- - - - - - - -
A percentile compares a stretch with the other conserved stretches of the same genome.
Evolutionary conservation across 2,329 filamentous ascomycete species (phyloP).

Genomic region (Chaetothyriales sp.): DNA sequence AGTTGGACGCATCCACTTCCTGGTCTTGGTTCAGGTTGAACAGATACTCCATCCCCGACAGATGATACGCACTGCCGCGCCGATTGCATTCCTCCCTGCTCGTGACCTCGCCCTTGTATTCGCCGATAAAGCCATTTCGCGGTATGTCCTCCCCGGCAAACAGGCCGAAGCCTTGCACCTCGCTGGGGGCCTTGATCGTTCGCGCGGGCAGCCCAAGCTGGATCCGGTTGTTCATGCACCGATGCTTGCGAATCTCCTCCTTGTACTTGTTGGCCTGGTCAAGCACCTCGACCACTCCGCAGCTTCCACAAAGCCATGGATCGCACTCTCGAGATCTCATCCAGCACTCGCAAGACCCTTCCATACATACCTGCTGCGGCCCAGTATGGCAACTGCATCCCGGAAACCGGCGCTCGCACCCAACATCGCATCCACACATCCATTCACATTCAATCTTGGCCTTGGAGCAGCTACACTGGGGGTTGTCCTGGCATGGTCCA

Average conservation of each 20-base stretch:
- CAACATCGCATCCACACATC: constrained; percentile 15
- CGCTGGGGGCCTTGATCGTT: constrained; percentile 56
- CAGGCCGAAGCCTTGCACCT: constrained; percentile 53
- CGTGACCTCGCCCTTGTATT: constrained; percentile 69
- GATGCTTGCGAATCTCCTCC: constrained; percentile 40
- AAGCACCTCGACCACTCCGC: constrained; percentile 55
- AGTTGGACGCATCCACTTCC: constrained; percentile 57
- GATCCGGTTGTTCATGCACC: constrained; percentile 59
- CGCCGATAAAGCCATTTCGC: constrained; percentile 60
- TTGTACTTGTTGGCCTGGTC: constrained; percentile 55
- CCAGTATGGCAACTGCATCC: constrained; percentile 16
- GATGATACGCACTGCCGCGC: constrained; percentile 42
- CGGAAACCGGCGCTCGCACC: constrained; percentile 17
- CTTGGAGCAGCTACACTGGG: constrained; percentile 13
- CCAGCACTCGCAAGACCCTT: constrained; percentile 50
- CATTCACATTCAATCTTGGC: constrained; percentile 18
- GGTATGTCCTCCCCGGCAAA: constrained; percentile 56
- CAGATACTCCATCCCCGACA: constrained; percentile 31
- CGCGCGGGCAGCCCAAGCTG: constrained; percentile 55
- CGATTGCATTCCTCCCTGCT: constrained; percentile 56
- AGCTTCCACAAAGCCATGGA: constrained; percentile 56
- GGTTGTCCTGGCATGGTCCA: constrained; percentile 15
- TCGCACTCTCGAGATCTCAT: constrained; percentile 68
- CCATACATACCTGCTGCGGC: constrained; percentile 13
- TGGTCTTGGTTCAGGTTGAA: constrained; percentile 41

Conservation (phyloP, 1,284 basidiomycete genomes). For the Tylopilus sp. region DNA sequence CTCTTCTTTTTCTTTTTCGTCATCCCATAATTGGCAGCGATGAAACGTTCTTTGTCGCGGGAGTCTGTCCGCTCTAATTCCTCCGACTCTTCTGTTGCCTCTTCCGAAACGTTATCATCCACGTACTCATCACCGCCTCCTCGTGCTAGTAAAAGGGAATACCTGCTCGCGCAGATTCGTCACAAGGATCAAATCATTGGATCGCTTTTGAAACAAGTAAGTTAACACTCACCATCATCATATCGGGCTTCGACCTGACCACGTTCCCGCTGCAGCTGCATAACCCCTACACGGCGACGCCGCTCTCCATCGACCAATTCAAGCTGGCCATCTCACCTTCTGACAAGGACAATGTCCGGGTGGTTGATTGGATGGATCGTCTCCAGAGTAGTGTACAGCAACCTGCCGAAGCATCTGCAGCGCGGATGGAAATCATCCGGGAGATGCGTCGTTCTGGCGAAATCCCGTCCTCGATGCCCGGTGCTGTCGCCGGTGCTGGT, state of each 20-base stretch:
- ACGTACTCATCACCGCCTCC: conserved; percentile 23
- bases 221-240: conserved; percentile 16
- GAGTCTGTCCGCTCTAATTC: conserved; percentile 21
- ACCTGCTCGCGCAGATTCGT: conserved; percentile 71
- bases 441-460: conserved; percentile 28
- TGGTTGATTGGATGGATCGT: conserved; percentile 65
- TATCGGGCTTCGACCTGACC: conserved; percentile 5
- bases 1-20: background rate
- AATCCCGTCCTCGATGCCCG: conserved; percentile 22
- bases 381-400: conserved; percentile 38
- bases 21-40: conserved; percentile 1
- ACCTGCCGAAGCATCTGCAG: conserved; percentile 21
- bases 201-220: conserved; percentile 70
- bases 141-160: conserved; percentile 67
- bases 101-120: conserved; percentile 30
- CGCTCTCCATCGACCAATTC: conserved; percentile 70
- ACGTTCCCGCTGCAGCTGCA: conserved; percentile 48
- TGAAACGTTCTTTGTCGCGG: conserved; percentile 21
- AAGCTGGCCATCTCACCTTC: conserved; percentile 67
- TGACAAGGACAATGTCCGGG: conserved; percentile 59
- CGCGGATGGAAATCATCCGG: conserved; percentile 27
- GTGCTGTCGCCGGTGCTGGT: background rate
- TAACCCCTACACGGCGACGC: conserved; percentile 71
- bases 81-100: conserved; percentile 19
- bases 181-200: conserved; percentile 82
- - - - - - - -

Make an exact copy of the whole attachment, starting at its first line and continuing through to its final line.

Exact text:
A percentile compares a stretch with the other conserved stretches of the same genome.
Evolutionary conservation across 2,329 filamentous ascomycete species (phyloP).

Genomic region (Chaetothyriales sp.): DNA sequence AGTTGGACGCATCCACTTCCTGGTCTTGGTTCAGGTTGAACAGATACTCCATCCCCGACAGATGATACGCACTGCCGCGCCGATTGCATTCCTCCCTGCTCGTGACCTCGCCCTTGTATTCGCCGATAAAGCCATTTCGCGGTATGTCCTCCCCGGCAAACAGGCCGAAGCCTTGCACCTCGCTGGGGGCCTTGATCGTTCGCGCGGGCAGCCCAAGCTGGATCCGGTTGTTCATGCACCGATGCTTGCGAATCTCCTCCTTGTACTTGTTGGCCTGGTCAAGCACCTCGACCACTCCGCAGCTTCCACAAAGCCATGGATCGCACTCTCGAGATCTCATCCAGCACTCGCAAGACCCTTCCATACATACCTGCTGCGGCCCAGTATGGCAACTGCATCCCGGAAACCGGCGCTCGCACCCAACATCGCATCCACACATCCATTCACATTCAATCTTGGCCTTGGAGCAGCTACACTGGGGGTTGTCCTGGCATGGTCCA

Average conservation of each 20-base stretch:
- CAACATCGCATCCACACATC: constrained; percentile 15
- CGCTGGGGGCCTTGATCGTT: constrained; percentile 56
- CAGGCCGAAGCCTTGCACCT: constrained; percentile 53
- CGTGACCTCGCCCTTGTATT: constrained; percentile 69
- GATGCTTGCGAATCTCCTCC: constrained; percentile 40
- AAGCACCTCGACCACTCCGC: constrained; percentile 55
- AGTTGGACGCATCCACTTCC: constrained; percentile 57
- GATCCGGTTGTTCATGCACC: constrained; percentile 59
- CGCCGATAAAGCCATTTCGC: constrained; percentile 60
- TTGTACTTGTTGGCCTGGTC: constrained; percentile 55
- CCAGTATGGCAACTGCATCC: constrained; percentile 16
- GATGATACGCACTGCCGCGC: constrained; percentile 42
- CGGAAACCGGCGCTCGCACC: constrained; percentile 17
- CTTGGAGCAGCTACACTGGG: constrained; percentile 13
- CCAGCACTCGCAAGACCCTT: constrained; percentile 50
- CATTCACATTCAATCTTGGC: constrained; percentile 18
- GGTATGTCCTCCCCGGCAAA: constrained; percentile 56
- CAGATACTCCATCCCCGACA: constrained; percentile 31
- CGCGCGGGCAGCCCAAGCTG: constrained; percentile 55
- CGATTGCATTCCTCCCTGCT: constrained; percentile 56
- AGCTTCCACAAAGCCATGGA: constrained; percentile 56
- GGTTGTCCTGGCATGGTCCA: constrained; percentile 15
- TCGCACTCTCGAGATCTCAT: constrained; percentile 68
- CCATACATACCTGCTGCGGC: constrained; percentile 13
- TGGTCTTGGTTCAGGTTGAA: constrained; percentile 41

Conservation (phyloP, 1,284 basidiomycete genomes). For the Tylopilus sp. region DNA sequence CTCTTCTTTTTCTTTTTCGTCATCCCATAATTGGCAGCGATGAAACGTTCTTTGTCGCGGGAGTCTGTCCGCTCTAATTCCTCCGACTCTTCTGTTGCCTCTTCCGAAACGTTATCATCCACGTACTCATCACCGCCTCCTCGTGCTAGTAAAAGGGAATACCTGCTCGCGCAGATTCGTCACAAGGATCAAATCATTGGATCGCTTTTGAAACAAGTAAGTTAACACTCACCATCATCATATCGGGCTTCGACCTGACCACGTTCCCGCTGCAGCTGCATAACCCCTACACGGCGACGCCGCTCTCCATCGACCAATTCAAGCTGGCCATCTCACCTTCTGACAAGGACAATGTCCGGGTGGTTGATTGGATGGATCGTCTCCAGAGTAGTGTACAGCAACCTGCCGAAGCATCTGCAGCGCGGATGGAAATCATCCGGGAGATGCGTCGTTCTGGCGAAATCCCGTCCTCGATGCCCGGTGCTGTCGCCGGTGCTGGT, state of each 20-base stretch:
- ACGTACTCATCACCGCCTCC: conserved; percentile 23
- bases 221-240: conserved; percentile 16
- GAGTCTGTCCGCTCTAATTC: conserved; percentile 21
- ACCTGCTCGCGCAGATTCGT: conserved; percentile 71
- bases 441-460: conserved; percentile 28
- TGGTTGATTGGATGGATCGT: conserved; percentile 65
- TATCGGGCTTCGACCTGACC: conserved; percentile 5
- bases 1-20: background rate
- AATCCCGTCCTCGATGCCCG: conserved; percentile 22
- bases 381-400: conserved; percentile 38
- bases 21-40: conserved; percentile 1
- ACCTGCCGAAGCATCTGCAG: conserved; percentile 21
- bases 201-220: conserved; percentile 70
- bases 141-160: conserved; percentile 67
- bases 101-120: conserved; percentile 30
- CGCTCTCCATCGACCAATTC: conserved; percentile 70
- ACGTTCCCGCTGCAGCTGCA: conserved; percentile 48
- TGAAACGTTCTTTGTCGCGG: conserved; percentile 21
- AAGCTGGCCATCTCACCTTC: conserved; percentile 67
- TGACAAGGACAATGTCCGGG: conserved; percentile 59
- CGCGGATGGAAATCATCCGG: conserved; percentile 27
- GTGCTGTCGCCGGTGCTGGT: background rate
- TAACCCCTACACGGCGACGC: conserved; percentile 71
- bases 81-100: conserved; percentile 19
- bases 181-200: conserved; percentile 82